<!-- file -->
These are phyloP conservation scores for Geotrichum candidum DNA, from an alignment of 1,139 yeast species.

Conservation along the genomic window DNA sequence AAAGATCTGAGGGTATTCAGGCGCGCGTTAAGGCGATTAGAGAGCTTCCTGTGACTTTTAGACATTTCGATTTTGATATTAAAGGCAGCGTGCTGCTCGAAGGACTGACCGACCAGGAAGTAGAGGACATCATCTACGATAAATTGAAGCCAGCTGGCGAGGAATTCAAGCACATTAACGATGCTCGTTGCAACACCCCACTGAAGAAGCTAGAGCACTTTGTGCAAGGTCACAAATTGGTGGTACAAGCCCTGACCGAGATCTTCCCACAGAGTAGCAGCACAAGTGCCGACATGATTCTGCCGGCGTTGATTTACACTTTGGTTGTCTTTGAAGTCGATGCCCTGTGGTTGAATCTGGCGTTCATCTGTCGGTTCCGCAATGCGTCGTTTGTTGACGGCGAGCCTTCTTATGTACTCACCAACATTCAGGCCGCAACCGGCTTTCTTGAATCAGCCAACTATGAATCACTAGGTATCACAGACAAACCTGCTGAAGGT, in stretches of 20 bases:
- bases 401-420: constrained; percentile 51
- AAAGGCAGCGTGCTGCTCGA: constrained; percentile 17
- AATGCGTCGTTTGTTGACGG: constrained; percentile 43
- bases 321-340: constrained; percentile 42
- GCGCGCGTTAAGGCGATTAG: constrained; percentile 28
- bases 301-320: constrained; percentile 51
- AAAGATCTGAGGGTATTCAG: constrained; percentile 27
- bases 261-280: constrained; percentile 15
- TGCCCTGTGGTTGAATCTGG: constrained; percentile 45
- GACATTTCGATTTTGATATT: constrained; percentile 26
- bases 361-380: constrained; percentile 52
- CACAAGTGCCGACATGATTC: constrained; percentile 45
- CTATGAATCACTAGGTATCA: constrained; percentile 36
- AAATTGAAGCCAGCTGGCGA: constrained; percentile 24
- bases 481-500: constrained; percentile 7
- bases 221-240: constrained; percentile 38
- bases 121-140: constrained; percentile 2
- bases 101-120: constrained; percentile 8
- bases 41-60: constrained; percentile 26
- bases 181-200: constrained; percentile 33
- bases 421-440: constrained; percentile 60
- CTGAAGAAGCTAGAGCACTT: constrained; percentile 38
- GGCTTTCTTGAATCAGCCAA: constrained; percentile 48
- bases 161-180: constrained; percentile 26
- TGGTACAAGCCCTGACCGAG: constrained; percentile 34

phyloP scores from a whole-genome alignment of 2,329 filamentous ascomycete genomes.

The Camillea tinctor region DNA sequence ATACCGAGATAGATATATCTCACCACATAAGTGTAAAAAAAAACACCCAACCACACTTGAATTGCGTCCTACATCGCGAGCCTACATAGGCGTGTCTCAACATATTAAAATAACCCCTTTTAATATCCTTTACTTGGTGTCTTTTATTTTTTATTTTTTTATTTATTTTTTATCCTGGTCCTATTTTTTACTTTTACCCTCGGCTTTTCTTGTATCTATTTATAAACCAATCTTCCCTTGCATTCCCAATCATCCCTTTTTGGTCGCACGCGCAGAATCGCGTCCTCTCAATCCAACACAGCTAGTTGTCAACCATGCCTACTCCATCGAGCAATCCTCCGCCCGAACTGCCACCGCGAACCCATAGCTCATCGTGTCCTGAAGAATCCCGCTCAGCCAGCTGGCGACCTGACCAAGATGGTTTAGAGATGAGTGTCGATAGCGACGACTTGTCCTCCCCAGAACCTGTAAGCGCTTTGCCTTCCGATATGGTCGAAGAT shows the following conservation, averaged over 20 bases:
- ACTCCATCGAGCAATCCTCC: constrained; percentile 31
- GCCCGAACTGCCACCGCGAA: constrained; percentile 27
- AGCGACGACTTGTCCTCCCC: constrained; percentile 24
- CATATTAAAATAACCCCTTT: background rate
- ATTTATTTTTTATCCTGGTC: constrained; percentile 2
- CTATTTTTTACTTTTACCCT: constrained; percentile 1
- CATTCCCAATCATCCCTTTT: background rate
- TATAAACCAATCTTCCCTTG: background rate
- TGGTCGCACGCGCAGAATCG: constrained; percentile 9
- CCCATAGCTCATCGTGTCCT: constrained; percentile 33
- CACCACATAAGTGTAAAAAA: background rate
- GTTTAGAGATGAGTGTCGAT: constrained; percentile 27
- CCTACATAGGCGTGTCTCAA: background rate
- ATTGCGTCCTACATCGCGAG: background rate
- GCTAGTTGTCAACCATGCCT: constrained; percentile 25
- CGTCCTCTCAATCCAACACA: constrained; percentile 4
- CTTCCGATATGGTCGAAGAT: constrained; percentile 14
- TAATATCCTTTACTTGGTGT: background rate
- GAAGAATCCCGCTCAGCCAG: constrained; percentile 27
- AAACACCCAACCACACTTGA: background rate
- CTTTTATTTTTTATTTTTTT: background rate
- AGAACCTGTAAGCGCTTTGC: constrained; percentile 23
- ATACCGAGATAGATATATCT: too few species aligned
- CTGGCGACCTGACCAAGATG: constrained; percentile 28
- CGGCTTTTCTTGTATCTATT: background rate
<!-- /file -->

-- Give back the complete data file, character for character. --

These are phyloP conservation scores for Geotrichum candidum DNA, from an alignment of 1,139 yeast species.

Conservation along the genomic window DNA sequence AAAGATCTGAGGGTATTCAGGCGCGCGTTAAGGCGATTAGAGAGCTTCCTGTGACTTTTAGACATTTCGATTTTGATATTAAAGGCAGCGTGCTGCTCGAAGGACTGACCGACCAGGAAGTAGAGGACATCATCTACGATAAATTGAAGCCAGCTGGCGAGGAATTCAAGCACATTAACGATGCTCGTTGCAACACCCCACTGAAGAAGCTAGAGCACTTTGTGCAAGGTCACAAATTGGTGGTACAAGCCCTGACCGAGATCTTCCCACAGAGTAGCAGCACAAGTGCCGACATGATTCTGCCGGCGTTGATTTACACTTTGGTTGTCTTTGAAGTCGATGCCCTGTGGTTGAATCTGGCGTTCATCTGTCGGTTCCGCAATGCGTCGTTTGTTGACGGCGAGCCTTCTTATGTACTCACCAACATTCAGGCCGCAACCGGCTTTCTTGAATCAGCCAACTATGAATCACTAGGTATCACAGACAAACCTGCTGAAGGT, in stretches of 20 bases:
- bases 401-420: constrained; percentile 51
- AAAGGCAGCGTGCTGCTCGA: constrained; percentile 17
- AATGCGTCGTTTGTTGACGG: constrained; percentile 43
- bases 321-340: constrained; percentile 42
- GCGCGCGTTAAGGCGATTAG: constrained; percentile 28
- bases 301-320: constrained; percentile 51
- AAAGATCTGAGGGTATTCAG: constrained; percentile 27
- bases 261-280: constrained; percentile 15
- TGCCCTGTGGTTGAATCTGG: constrained; percentile 45
- GACATTTCGATTTTGATATT: constrained; percentile 26
- bases 361-380: constrained; percentile 52
- CACAAGTGCCGACATGATTC: constrained; percentile 45
- CTATGAATCACTAGGTATCA: constrained; percentile 36
- AAATTGAAGCCAGCTGGCGA: constrained; percentile 24
- bases 481-500: constrained; percentile 7
- bases 221-240: constrained; percentile 38
- bases 121-140: constrained; percentile 2
- bases 101-120: constrained; percentile 8
- bases 41-60: constrained; percentile 26
- bases 181-200: constrained; percentile 33
- bases 421-440: constrained; percentile 60
- CTGAAGAAGCTAGAGCACTT: constrained; percentile 38
- GGCTTTCTTGAATCAGCCAA: constrained; percentile 48
- bases 161-180: constrained; percentile 26
- TGGTACAAGCCCTGACCGAG: constrained; percentile 34

phyloP scores from a whole-genome alignment of 2,329 filamentous ascomycete genomes.

The Camillea tinctor region DNA sequence ATACCGAGATAGATATATCTCACCACATAAGTGTAAAAAAAAACACCCAACCACACTTGAATTGCGTCCTACATCGCGAGCCTACATAGGCGTGTCTCAACATATTAAAATAACCCCTTTTAATATCCTTTACTTGGTGTCTTTTATTTTTTATTTTTTTATTTATTTTTTATCCTGGTCCTATTTTTTACTTTTACCCTCGGCTTTTCTTGTATCTATTTATAAACCAATCTTCCCTTGCATTCCCAATCATCCCTTTTTGGTCGCACGCGCAGAATCGCGTCCTCTCAATCCAACACAGCTAGTTGTCAACCATGCCTACTCCATCGAGCAATCCTCCGCCCGAACTGCCACCGCGAACCCATAGCTCATCGTGTCCTGAAGAATCCCGCTCAGCCAGCTGGCGACCTGACCAAGATGGTTTAGAGATGAGTGTCGATAGCGACGACTTGTCCTCCCCAGAACCTGTAAGCGCTTTGCCTTCCGATATGGTCGAAGAT shows the following conservation, averaged over 20 bases:
- ACTCCATCGAGCAATCCTCC: constrained; percentile 31
- GCCCGAACTGCCACCGCGAA: constrained; percentile 27
- AGCGACGACTTGTCCTCCCC: constrained; percentile 24
- CATATTAAAATAACCCCTTT: background rate
- ATTTATTTTTTATCCTGGTC: constrained; percentile 2
- CTATTTTTTACTTTTACCCT: constrained; percentile 1
- CATTCCCAATCATCCCTTTT: background rate
- TATAAACCAATCTTCCCTTG: background rate
- TGGTCGCACGCGCAGAATCG: constrained; percentile 9
- CCCATAGCTCATCGTGTCCT: constrained; percentile 33
- CACCACATAAGTGTAAAAAA: background rate
- GTTTAGAGATGAGTGTCGAT: constrained; percentile 27
- CCTACATAGGCGTGTCTCAA: background rate
- ATTGCGTCCTACATCGCGAG: background rate
- GCTAGTTGTCAACCATGCCT: constrained; percentile 25
- CGTCCTCTCAATCCAACACA: constrained; percentile 4
- CTTCCGATATGGTCGAAGAT: constrained; percentile 14
- TAATATCCTTTACTTGGTGT: background rate
- GAAGAATCCCGCTCAGCCAG: constrained; percentile 27
- AAACACCCAACCACACTTGA: background rate
- CTTTTATTTTTTATTTTTTT: background rate
- AGAACCTGTAAGCGCTTTGC: constrained; percentile 23
- ATACCGAGATAGATATATCT: too few species aligned
- CTGGCGACCTGACCAAGATG: constrained; percentile 28
- CGGCTTTTCTTGTATCTATT: background rate